EU working group meets on packaging of unhealthy products


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On 19 September, the European Parliament Environment, Public Health and Food Safety (ENVI) Committee held a Health Working Group workshop on the “Packaging of unhealthy products”. While the event focused chiefly on the packaging of tobacco products. Alcohol and food packaging were also briefly debated.

- Glenis Wilmott, British Labour MEP and Co-Chair of the Health Working Group, rejected the parallel between food and tobacco, and denied considering plain packaging for products other than tobacco: “Tobacco kills, there are not many products that you can say that about! We need to be sensible, we will not go to food”
“How can we make sure that packaging is also used to promote healthy products?”, she asked, adding that there was no single policy that would be appropriate for food, alcohol and tobacco altogether, as all policy options taken should be proportionate to the potential health damage of the product itself.

- Professor Alberto Alemanno, Associate Professor of Law at HEC Paris, gave a presentation on misleading packaging practices, which he said sometimes fell under the remit of the Unfair Commercial Practices Directive. His presentation included several examples including copy-cat packaging and slack fill/selling air. He highlighted the current flaws of the UCP Directive (which will be assessed in a report scheduled for October 2012), and said that packaging policies should be more context-specific.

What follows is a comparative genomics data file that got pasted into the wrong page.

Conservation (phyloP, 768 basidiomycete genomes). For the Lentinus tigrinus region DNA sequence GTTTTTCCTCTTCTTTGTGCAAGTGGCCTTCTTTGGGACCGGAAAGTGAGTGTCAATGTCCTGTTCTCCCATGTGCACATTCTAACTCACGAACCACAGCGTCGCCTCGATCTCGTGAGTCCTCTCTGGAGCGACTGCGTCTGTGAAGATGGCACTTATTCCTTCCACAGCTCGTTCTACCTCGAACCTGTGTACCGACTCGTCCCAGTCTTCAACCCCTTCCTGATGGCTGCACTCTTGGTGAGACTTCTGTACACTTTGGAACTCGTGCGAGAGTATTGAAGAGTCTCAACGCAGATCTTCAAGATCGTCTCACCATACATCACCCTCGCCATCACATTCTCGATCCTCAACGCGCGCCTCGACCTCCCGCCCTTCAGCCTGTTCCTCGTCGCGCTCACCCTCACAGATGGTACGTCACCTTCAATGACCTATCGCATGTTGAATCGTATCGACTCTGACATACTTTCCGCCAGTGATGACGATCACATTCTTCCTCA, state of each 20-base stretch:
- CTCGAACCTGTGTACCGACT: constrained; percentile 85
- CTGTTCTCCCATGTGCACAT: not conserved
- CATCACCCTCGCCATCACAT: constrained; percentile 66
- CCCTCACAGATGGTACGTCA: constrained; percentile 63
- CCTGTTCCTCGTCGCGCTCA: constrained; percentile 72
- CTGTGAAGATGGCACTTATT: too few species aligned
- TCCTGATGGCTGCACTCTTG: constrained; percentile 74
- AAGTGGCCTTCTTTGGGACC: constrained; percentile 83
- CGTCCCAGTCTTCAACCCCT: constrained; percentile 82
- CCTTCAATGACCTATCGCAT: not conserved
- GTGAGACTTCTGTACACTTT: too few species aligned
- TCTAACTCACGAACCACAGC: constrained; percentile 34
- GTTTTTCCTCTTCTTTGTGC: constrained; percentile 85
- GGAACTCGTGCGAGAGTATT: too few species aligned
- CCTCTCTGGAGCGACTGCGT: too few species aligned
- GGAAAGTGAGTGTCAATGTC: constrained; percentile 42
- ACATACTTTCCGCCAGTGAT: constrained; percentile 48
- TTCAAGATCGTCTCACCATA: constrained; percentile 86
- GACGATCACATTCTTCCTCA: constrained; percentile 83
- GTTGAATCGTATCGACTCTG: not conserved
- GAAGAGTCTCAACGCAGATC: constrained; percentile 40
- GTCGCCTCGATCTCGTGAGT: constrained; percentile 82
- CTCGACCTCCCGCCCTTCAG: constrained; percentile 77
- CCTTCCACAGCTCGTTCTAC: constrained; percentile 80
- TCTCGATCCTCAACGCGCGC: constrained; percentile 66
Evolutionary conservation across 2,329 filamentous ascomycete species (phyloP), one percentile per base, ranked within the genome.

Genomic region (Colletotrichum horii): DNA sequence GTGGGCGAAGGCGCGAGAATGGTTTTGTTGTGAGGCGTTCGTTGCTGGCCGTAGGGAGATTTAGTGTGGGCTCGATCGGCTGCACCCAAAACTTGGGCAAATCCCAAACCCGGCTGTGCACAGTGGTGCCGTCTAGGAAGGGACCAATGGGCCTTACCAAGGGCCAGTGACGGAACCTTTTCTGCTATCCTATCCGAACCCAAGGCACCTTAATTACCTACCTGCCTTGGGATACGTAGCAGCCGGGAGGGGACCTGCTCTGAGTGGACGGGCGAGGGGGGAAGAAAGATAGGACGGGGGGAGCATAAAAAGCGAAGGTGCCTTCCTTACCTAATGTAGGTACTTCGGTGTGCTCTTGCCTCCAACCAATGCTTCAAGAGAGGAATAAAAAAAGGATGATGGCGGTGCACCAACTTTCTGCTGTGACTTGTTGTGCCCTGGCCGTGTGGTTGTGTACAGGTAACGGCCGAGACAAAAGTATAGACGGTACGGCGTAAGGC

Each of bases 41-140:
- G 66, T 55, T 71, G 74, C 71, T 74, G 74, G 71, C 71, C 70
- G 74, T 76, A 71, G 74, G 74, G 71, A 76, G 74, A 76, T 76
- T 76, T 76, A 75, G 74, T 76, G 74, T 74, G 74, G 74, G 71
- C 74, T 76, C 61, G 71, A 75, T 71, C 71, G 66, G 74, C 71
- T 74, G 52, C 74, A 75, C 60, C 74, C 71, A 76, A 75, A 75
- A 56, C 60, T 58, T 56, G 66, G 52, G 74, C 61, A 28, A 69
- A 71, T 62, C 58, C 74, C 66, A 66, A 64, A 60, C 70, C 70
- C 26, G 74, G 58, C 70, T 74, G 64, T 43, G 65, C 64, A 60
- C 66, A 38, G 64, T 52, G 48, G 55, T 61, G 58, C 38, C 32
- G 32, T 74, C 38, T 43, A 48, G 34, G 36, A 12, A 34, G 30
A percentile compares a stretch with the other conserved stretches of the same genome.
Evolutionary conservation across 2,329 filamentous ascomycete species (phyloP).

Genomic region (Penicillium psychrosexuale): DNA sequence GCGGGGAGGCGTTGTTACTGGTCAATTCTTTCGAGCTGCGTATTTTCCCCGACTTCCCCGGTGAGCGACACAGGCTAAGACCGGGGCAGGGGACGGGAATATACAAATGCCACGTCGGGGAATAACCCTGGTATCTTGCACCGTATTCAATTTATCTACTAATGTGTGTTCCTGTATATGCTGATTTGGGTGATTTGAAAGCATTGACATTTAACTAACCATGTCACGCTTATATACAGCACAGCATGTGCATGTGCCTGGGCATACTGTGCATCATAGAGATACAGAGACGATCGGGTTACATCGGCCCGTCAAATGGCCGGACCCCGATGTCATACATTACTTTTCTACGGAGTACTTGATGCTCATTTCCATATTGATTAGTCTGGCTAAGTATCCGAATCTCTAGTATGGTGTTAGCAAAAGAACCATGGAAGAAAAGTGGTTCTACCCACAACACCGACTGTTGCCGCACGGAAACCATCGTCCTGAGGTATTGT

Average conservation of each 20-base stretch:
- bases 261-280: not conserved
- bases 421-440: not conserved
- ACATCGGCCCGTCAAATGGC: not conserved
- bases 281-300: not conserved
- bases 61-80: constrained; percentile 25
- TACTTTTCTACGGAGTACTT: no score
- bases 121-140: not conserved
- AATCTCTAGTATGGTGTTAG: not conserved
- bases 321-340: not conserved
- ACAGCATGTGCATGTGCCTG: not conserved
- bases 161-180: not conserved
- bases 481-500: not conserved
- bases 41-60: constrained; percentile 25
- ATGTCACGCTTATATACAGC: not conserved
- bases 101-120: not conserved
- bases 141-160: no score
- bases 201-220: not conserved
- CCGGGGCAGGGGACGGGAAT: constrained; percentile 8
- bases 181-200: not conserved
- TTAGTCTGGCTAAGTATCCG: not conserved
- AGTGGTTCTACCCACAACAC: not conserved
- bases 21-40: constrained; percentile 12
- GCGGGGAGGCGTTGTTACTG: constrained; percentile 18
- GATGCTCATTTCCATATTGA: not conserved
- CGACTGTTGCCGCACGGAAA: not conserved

- Eric Poudelet, Director of the Food Safety Unit (Directorate-General for Health and Consumers (DG SANCO) of the European Commission distinguished three types of products:
1. Unsafe products: The Commission makes a distinction between safe and unsafe products: unsafe products are withdrawn immediately (e.g. products which can cause allergies).
2. Unhealthy products: Such products are not banned as the potential harm they can cause depend on the quantity consumed. From alcohol to salted peanuts, the impact on health is always a question of quantity, he said. Instead, the Commission promotes consumer empowerment.
3. Misleading products: There is no real definition of “misleading products” but health claims on products is a good example.

- Ruth Veale, Head of food, health, environment and safety at EU Consumer association BEUC, was the only participant who discussed food marketing and its alleged influence on children. she believes that while many actions and codes have been taken up by the industry in the EU, there are still many gaps in self-regulation, and complained that progress is coming too slowly: “As NGOs, we wonder: How long should we give SR a chance until we take it to the next level?”

As discussed at the 12 September RAC Meeting in Brussels, the secretariat will distribute a position paper to build a case for delinking food and tobacco which will be presented to the entire group during the 5 December RAC meeting. The paper will feed into RAC for a broader approach.

For more information on the Responsible Advertising and Children programme please contact Atu Darko.

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